Eight EU countries back natural gas in net-zero transition
A group of eight EU countries from the Balkans and the east have joined forces to defend the “role of natural gas in a climate-neutral Europe”. In a joint paper, the group of eight calls for “combined electricity – gas solutions” in the transition to net-zero emissions by 2050. “A transition based solely on renewable energy sources does not consider the need for a diversified energy mix in the EU,” says the paper, obtained exclusively by Euractiv.
The paper – titled “The role of natural gas in a climate-neutral Europe” – is signed by Bulgaria, Czech Republic, Greece, Hungary, Lithuania, Poland, Romania, and Slovakia. It makes the case for fossil gas in the transition away from coal power, which is a dominant form of electricity in many eastern EU member states.
“When replacing solid fossil fuels, natural gas and other gaseous fuels such as bio-methane and decarbonized gases can reduce emissions significantly,” the paper argues.
The European Commission reckons that electricity will meet 53% of the bloc’s energy demand by 2050 as the bloc moves towards reducing emissions to net-zero. That leaves at least 40% for other energy carriers such as gaseous fuels that Brussels says will have to be fully decarbonized in order to reach the EU’s stated goal of becoming climate neutral by 2050.
Natural gas has been a major driver of Europe’s rapid transition away from coal power and is also proving a valuable back-up for variable renewable electricity generation from wind and solar power.
But the gas industry is also positioning itself for the long-run, with plans to switch to biomethane and hydrogen, and use its established network of pipelines and caverns to store energy during winter when demand is highest.
“In the years to come, renewable and decarbonized gases will gradually replace natural gas, creating new opportunities for the industrial and energy sectors and reducing risks of a lock-in effect,” the eight countries write in the joint paper.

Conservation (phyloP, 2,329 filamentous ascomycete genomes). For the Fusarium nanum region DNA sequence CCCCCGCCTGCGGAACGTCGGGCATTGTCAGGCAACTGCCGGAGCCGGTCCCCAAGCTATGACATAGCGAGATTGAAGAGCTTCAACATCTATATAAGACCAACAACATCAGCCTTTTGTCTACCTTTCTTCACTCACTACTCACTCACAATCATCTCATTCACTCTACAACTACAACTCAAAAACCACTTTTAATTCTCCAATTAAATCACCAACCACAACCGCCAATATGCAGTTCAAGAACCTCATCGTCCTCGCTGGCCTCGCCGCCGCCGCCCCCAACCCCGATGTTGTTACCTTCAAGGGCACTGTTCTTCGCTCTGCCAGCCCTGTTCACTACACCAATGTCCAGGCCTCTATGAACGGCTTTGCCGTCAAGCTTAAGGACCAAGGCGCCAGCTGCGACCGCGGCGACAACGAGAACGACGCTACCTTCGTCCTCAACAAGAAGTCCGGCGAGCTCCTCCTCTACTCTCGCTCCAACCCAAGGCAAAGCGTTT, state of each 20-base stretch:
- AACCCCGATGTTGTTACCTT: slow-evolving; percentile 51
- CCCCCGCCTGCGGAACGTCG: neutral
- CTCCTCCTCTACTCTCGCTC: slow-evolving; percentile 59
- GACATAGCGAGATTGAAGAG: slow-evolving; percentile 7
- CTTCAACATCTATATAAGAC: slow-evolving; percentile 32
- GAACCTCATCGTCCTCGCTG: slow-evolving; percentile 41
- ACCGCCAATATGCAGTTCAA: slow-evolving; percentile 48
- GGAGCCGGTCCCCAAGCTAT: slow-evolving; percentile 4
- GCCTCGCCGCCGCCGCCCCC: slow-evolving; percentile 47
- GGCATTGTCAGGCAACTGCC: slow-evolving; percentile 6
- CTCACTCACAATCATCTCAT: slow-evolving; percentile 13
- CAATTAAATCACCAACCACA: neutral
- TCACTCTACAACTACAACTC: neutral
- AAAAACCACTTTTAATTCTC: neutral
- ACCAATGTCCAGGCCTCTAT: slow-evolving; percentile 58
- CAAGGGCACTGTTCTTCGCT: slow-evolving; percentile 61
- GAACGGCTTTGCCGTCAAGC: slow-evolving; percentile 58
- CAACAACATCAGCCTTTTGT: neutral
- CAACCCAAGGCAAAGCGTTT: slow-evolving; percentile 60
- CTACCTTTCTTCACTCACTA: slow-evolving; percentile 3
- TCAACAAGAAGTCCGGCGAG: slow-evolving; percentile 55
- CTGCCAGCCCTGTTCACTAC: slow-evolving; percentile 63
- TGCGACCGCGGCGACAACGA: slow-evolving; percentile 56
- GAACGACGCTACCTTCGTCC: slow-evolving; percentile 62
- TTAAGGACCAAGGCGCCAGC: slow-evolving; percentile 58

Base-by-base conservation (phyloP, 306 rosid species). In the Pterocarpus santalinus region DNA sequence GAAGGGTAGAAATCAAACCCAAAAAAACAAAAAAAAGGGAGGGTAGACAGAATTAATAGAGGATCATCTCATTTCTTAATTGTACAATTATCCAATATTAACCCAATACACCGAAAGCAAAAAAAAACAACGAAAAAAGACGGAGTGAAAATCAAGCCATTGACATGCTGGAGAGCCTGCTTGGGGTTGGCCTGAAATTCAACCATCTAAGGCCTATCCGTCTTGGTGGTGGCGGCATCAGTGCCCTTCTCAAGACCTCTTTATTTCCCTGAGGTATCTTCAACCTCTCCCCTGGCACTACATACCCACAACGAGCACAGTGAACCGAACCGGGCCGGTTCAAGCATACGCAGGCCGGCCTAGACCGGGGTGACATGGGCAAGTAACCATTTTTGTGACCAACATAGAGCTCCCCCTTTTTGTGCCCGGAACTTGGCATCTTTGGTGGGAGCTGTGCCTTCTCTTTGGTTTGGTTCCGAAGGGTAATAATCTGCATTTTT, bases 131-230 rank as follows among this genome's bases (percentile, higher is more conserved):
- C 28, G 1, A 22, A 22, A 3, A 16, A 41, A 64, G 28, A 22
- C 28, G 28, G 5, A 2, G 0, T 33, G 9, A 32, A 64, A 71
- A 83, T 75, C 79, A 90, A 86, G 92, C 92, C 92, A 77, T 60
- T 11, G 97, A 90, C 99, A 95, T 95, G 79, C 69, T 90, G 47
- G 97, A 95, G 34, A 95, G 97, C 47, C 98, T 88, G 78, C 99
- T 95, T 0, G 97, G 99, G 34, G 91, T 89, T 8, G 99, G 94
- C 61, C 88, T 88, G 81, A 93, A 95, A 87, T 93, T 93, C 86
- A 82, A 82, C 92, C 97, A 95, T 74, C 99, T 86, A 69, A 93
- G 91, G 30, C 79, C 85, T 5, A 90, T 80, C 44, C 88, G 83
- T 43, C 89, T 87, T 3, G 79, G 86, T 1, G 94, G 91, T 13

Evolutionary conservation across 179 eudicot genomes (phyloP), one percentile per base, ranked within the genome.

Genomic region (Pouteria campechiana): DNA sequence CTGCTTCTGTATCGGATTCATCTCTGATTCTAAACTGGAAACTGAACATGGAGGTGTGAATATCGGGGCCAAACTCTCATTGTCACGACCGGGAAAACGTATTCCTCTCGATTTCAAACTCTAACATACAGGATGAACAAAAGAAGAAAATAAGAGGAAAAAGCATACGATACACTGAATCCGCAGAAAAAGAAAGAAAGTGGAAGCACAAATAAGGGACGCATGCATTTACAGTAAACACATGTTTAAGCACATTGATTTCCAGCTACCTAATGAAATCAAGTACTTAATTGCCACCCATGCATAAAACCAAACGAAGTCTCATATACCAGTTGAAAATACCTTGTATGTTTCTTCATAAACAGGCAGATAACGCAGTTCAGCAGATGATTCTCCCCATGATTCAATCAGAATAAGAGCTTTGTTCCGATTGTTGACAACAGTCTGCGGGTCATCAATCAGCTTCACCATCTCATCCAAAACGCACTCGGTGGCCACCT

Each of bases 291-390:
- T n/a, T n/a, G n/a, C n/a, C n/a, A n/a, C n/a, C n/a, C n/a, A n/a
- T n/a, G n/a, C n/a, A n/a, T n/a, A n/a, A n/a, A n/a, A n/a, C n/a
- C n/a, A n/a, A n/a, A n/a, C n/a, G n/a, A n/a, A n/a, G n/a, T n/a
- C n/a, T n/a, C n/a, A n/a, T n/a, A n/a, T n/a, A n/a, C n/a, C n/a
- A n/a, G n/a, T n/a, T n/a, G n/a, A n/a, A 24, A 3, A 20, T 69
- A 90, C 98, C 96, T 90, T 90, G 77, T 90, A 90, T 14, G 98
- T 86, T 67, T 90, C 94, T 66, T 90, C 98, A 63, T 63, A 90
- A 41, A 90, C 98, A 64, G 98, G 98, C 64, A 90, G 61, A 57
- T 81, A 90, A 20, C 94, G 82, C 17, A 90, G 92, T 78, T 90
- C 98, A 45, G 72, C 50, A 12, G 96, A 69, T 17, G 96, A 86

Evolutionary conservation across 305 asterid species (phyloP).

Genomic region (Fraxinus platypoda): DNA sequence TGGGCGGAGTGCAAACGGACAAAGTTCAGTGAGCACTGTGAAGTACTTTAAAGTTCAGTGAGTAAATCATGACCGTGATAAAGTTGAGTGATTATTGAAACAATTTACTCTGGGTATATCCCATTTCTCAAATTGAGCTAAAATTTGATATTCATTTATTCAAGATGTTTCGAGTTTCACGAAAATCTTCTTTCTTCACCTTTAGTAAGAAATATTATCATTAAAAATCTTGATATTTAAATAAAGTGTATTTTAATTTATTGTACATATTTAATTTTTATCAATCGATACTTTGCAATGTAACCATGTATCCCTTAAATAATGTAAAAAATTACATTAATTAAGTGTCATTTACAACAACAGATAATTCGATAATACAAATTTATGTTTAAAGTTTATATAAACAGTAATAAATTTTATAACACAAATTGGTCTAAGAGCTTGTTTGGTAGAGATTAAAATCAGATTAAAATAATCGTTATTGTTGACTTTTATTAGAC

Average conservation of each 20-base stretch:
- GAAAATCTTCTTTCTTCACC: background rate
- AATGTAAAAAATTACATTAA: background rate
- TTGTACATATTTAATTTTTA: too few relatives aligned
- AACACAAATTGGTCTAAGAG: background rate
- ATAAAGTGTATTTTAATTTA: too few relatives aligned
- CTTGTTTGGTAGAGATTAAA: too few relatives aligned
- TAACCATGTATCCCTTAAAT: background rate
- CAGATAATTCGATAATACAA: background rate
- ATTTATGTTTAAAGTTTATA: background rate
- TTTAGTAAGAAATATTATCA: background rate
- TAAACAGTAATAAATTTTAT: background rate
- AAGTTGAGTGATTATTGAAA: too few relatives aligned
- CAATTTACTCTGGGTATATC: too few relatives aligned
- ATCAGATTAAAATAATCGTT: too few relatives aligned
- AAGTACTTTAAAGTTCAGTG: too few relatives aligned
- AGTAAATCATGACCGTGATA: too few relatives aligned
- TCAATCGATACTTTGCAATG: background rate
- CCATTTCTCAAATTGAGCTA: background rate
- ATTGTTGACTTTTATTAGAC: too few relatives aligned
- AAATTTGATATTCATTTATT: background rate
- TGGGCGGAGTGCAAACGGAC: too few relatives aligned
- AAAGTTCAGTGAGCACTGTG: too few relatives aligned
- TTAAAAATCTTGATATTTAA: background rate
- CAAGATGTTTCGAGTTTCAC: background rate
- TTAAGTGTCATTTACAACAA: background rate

Eastern Europe’s backing for natural gas may sound surprising at first coming from a group of countries which have long been apprehensive of Russia’s dominance on EU gas markets.
However, gas markets have become much more liquid over the past decade, with more pipelines and trading hubs causing prices to fall and gas to flow more quickly where it’s needed, in large part thanks to EU funding.
Moreover, countries like Poland have cut deals with the US in order to diversify their gas supplies and wean themselves off their heavy reliance on Russia amid tensions with Moscow.
As Europe now moves towards net-zero emissions, the eight countries argue this infrastructure should be repurposed to carry low-carbon gas and enable decarbonisation at least cost.
“It is of crucial importance to maintain EU support and financial assistance for the development of gas infrastructure through enabling framework, structural funds and investment loans,” the group writes.
What Eastern EU countries now fear most is a lack of funding for new infrastructure projects, particularly in the wake of the COVID-19 crisis.
In November last year, the European Investment Bank (EIB) decided to cut funding for fossil fuel projects as of 2021, causing jitters in the industry and eastern EU countries.
“The discontinuation of support for further development of gas infrastructure contributing and enhancing the energy transition will make it very difficult for many member states to mobilise enough investment to cover massive needs for key energy infrastructure projects,” the eight countries say in the joint paper.
The European Commission has also argued against fossil gas, saying any financial support for infrastructure projects would be geared towards attaining the bloc’s zero-emission goal, reported Euractiv.